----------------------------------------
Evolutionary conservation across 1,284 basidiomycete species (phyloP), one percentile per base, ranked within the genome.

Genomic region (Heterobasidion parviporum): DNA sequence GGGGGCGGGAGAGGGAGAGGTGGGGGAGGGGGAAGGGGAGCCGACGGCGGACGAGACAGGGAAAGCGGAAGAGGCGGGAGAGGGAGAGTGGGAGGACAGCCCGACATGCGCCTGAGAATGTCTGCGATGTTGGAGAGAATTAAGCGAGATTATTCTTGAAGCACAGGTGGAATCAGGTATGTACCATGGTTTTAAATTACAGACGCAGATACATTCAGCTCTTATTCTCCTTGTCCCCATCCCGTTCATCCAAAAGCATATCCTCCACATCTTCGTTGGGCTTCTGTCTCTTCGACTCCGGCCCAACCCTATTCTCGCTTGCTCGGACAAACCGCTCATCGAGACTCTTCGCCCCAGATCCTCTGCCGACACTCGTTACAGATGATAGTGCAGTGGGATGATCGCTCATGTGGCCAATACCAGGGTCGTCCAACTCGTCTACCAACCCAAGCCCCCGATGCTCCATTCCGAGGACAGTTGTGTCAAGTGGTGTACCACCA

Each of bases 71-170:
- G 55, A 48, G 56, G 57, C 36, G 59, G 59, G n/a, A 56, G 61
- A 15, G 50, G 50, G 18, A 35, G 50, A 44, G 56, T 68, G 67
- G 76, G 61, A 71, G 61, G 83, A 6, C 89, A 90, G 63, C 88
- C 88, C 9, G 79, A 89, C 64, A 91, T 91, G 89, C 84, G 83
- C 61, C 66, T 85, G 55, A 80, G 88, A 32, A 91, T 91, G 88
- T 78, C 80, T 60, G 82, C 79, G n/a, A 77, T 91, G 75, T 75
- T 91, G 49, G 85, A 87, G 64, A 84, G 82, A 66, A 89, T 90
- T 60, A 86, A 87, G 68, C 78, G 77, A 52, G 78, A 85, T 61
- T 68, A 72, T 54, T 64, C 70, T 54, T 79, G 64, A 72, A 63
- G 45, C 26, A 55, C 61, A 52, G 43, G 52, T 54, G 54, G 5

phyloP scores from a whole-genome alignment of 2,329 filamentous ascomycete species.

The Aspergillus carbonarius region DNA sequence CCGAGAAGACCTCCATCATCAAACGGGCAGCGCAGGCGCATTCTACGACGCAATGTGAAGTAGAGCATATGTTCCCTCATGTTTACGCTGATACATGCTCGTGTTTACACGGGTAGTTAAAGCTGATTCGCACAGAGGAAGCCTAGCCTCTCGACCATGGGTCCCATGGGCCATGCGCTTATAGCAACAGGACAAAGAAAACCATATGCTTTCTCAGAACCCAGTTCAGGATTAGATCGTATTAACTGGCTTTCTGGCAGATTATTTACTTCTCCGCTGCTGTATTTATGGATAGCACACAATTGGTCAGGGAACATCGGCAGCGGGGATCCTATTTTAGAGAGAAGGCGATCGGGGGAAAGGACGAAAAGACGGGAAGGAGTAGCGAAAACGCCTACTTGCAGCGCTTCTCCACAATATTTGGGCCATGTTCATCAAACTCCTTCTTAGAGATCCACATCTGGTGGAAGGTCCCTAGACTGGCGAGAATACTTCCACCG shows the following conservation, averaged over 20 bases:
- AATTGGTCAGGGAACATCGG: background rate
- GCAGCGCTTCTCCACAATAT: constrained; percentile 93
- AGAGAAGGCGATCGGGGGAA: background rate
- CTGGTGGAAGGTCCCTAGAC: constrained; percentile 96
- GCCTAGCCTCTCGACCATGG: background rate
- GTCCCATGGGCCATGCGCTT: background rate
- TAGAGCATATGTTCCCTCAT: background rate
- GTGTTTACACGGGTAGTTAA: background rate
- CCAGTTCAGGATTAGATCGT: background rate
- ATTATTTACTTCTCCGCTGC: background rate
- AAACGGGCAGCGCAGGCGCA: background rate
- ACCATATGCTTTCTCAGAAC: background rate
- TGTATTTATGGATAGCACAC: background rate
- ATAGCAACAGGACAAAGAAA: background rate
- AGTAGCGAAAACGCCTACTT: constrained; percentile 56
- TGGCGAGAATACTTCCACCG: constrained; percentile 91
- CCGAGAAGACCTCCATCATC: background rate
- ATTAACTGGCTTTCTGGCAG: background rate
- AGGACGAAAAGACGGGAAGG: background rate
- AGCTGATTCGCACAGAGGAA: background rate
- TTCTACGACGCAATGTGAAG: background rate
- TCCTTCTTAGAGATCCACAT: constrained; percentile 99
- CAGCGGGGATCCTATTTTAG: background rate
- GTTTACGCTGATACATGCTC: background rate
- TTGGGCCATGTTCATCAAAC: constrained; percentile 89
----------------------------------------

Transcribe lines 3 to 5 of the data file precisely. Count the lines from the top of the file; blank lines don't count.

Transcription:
Each of bases 71-170:
- G 55, A 48, G 56, G 57, C 36, G 59, G 59, G n/a, A 56, G 61
- A 15, G 50, G 50, G 18, A 35, G 50, A 44, G 56, T 68, G 67